As GSA Multiple Award Schedule contractors know all too well, Schedule contracting involves a complex web of customer-tracking, reporting, and price-adjustment requirements.  Those of us who navigate these often byzantine rules understand why many in the industry have called for the adoption of an alternative approach to verifying price reasonableness.

For the last several years, GSA has been piloting just such an alternative:  the Transactional Data Reporting (“TDR”) program, through which the government collects transaction-level data on products and services purchased through the Schedule to make data-driven decisions that save taxpayer dollars.  GSA has been running a TDR pilot program for several years to test the potential for a new regulatory regime, though the program sometimes has been the source of criticism and controversy.  Now that controversy has heightened further:  GSA’s Office of Inspector General published an audit report on June 24, 2021 that is sharply critical of the program, only to see GSA’s Federal Acquisition Service (“FAS”) Commissioner publicly reject the report’s conclusions and defend TDR’s effectiveness.

Time will tell whether the TDR rule becomes the new standard for GSA Schedule contracting.  But the latest round of controversy suggests that the current maze of requirements are not going away any time soon.


Continue Reading The End of CSP and PRC Requirements? — GSA’s TDR Pilot Program Faces Further Internal Criticism

On April 27, 2021, President Biden signed an Executive Order entitled “Increasing the Minimum Wage for Federal Contractors” that will raise the hourly minimum wage for federal contractors to $15.00 effective January 30, 2022.  This Executive Order builds on Executive Order 13658 (“Establishing a Minimum Wage for Contractors”), issued by President Obama in 2014, which first implemented an hourly minimum wage of $10.10 for covered federal contractors.[i]

Continue Reading Government Contractors Should Prepare Now for the $15 Per Hour Minimum Wage

Federal civilian agencies will now face new restrictions on when and how they can use Lowest Price Technically Acceptable source selection procedures. A new rule in the Federal Acquisition Regulation is the latest in a series of measures aimed at regulating the use of LPTA source selection procedures. The new rule implements an October 2019 proposed rule and takes effect on February 16, 2021.
Continue Reading New FAR Rule Continues Shake-Up of LPTA Procurements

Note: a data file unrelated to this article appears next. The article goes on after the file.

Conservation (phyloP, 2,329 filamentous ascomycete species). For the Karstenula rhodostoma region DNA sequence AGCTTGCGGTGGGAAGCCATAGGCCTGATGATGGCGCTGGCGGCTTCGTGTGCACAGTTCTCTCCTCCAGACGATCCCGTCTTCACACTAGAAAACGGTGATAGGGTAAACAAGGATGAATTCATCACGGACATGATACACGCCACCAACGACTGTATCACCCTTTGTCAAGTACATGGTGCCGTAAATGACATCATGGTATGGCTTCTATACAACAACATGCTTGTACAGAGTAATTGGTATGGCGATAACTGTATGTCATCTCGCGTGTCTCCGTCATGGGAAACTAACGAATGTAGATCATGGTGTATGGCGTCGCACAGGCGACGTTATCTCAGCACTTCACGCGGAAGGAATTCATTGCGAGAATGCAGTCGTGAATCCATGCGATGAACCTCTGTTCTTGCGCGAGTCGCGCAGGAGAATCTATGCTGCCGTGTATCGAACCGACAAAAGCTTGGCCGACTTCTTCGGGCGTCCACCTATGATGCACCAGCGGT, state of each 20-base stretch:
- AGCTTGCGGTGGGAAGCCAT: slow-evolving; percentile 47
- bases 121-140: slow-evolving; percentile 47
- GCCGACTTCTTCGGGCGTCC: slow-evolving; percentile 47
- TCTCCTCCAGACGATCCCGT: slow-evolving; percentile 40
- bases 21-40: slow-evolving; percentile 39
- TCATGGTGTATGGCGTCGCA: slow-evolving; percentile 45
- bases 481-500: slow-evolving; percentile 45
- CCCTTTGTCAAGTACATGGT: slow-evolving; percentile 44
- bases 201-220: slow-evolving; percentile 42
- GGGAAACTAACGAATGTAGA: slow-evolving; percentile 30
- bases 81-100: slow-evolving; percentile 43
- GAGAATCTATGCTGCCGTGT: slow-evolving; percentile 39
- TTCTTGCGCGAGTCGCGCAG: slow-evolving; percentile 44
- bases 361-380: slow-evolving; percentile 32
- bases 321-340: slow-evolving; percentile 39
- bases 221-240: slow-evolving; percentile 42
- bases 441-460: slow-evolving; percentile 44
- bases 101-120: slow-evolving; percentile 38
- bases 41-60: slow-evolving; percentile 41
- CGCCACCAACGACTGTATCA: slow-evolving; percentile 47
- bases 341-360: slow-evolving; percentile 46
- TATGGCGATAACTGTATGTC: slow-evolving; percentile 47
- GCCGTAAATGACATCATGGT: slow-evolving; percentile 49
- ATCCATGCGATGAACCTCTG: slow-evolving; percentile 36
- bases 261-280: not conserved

If your company delivers technical data to the Department of Defense, you should take a close look at the Federal Circuit’s decision issued yesterday in The Boeing Co. v. Secretary of the Air Force.

The Court acknowledged that contractors may retain ownership and other interests in unlimited rights data, and it held that they may take steps to put third parties on notice of those rights.  In particular, the Court held that, in addition to the standard legends required by the Defense Federal Acquisition Regulation Supplement (“DFARS”), contractors may also include a legend notifying third parties of the contractor’s retained rights.


Continue Reading Technically Still Yours: Court Holds that Contractors May Mark Unlimited Rights Data with a Proprietary Legend

Just over a year after launching the Procurement Collusion Strike Force (“PCSF”), the U.S. Department of Justice’s Antitrust Division (“DOJ”) announced new measures to further its pursuit of antitrust and related crimes in government procurement, grant, and program funding.  These changes expand the PCSF’s enforcement capacity and signal DOJ’s enduring—and intensifying—commitment to the PCSF’s mission.

The PCSF has added 11 new national partners: the Department of Homeland Security Office of the Inspector General, the Air Force Office of Special Investigations, and nine new U.S. Attorneys.  As a result, the growing PCSF coalition now includes 29 agencies and offices, including U.S. Attorneys in 22 federal judicial districts; the Federal Bureau of Investigation; and Offices of Inspectors General at six federal agencies.  The PCSF also named the Antitrust Division’s Daniel Glad as the Strike Force’s first permanent director, solidifying the PCSF’s institutional role at DOJ.  Glad previously served as an Assistant Chief at the Antitrust Division’s Chicago Office.
Continue Reading Expansion of the Procurement Collusion Strike Force